Transparency of the judicial system is essential in terms of ensuring public trust in state governance and guaranteeing the principle of a fair trial. A number of decisions of the European Court of Human Rights (Pretto & Others v Italy, Werner v Austria and Szucs v Austria) is based on this approach. According to OSCE Kiev recommendations on court independence in Eastern Europe, South Caucasus and Central Asia (Part 3, Section 32), court proceedings must be conducted publicly, and court decisions must be published in relevant databases online in order to ensure the professionalism and accountability of judges.
In addition, recommendations of the Human Rights Committee also state that courts must ensure the openness of hearings and public access to court decisions, even in cases when the protection of specific interests (e.g. those of juveniles) requires hearings to be closed.
Unfortunately, access to court decisions in Georgia has recently deteriorated. Before the end of 2015, Tbilisi City Court had no problem issuing full copies of its decisions upon request. Since October, 2015, however, the court started rejecting the same requests, referring to the need to protect personal data. It should be noted that there is a difference of opinion inside the Georgian judiciary (City Courts, Courts of Appeal, the Supreme Court, and the Constitutional Court) regarding the issue of how to balance the openness of court decisions with the protection of personal data. This difference of opinion is also present among civil society organizations that actively work with the judiciary. Considering the above, IDFI decided to examine the international practice on access to court decisions. Below we present the results of this study as well as our recommendations.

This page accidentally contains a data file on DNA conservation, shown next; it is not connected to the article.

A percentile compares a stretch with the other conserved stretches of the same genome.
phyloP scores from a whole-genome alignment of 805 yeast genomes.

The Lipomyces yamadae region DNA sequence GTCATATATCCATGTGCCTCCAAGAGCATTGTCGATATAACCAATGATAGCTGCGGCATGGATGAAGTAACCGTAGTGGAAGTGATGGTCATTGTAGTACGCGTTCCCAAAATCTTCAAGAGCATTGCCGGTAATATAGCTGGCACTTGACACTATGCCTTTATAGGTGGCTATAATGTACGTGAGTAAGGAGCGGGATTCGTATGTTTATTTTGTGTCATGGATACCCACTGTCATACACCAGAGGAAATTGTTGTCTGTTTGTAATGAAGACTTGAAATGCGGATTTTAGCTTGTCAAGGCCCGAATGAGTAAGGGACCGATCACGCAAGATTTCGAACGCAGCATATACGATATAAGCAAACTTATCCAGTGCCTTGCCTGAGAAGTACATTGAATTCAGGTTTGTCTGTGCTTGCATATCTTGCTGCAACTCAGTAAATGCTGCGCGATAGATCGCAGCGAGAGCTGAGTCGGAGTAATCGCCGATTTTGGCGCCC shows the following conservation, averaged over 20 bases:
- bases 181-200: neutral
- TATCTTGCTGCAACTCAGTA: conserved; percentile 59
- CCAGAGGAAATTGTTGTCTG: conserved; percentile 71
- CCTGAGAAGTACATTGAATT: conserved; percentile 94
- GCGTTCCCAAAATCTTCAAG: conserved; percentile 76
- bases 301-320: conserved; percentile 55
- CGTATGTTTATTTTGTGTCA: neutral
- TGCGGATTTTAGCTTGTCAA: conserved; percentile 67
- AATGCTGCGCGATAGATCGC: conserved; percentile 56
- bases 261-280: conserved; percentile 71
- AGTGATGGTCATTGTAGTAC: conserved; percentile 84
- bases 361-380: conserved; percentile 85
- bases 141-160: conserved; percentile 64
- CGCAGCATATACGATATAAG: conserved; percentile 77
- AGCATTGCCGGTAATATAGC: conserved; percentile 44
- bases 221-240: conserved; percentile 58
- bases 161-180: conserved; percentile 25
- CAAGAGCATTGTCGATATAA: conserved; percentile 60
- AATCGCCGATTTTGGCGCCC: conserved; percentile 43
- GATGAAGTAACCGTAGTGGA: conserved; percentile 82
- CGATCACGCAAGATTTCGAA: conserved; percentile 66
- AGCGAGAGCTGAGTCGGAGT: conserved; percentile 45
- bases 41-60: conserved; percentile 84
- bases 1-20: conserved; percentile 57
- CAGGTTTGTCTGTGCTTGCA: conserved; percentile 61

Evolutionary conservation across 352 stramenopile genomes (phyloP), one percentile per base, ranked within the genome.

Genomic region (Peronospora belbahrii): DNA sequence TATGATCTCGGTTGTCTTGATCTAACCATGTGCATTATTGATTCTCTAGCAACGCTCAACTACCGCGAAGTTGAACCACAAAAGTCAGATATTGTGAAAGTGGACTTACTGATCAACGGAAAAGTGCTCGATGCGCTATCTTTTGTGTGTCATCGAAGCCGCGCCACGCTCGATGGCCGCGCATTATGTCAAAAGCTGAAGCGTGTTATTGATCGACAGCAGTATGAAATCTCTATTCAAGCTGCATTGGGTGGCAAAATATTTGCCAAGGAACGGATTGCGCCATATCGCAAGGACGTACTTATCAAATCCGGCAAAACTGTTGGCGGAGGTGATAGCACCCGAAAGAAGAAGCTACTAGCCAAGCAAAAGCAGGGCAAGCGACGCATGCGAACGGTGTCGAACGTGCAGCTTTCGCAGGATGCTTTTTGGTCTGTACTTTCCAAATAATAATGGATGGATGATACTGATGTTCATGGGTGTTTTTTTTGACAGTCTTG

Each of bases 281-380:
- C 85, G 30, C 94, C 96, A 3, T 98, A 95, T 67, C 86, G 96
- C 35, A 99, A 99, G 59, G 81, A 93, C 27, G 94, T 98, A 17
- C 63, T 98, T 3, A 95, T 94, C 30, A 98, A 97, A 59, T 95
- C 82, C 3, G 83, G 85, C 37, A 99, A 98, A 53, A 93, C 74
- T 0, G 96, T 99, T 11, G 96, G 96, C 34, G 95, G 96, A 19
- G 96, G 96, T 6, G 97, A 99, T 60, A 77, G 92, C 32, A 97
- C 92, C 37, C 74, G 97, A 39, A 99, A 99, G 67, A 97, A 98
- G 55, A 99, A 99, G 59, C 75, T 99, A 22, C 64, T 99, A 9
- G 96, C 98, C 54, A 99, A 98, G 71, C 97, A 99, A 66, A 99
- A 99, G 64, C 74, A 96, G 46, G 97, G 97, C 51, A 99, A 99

First, the study presents a brief overview of Georgian legislation on court proceedings and access to court decisions. Next, it discusses the precedents established by the European Court of Human Rights, and regulations of the EU Court of Justice. This is followed by a summary of practices employed in the US, UK, Bosnia and Herzegovina, Cyprus, Armenia, Norway and Canada.
Finally, the study presents IDFI's position and recommendations on the issues of court proceedings and access to court decisions.
Considering the high public interest towards the judicial system in Georgia, IDFI believes it necessary to introduce a high standard of access to court processes and decisions, when restriction of access is only possible on the basis of proper justification in specific cases of inevitable necessity prescribed by law. We believe that court decisions must be available to all interested parties. The decisions should be published online without covering personal data. Legal exceptions may apply to this rule. Personal data, commercial secrets or confidential information contained in court decisions may be covered only through a judge's initiative or upon a motivated motion of a party. We would like to emphasize that partial covering of personal information in court decisions will never be able to fully ensure anonymity, due to the possibility of indirect identification based on specific case circumstances. Unlike more institutionalized countries, a country like Georgia with a fragile democracy and legal system would benefit significantly more from a higher standard of disclosure. Such a standard would raise public trust in state governance, which would ultimately lead stronger public oversight and better prevention of government misconduct.
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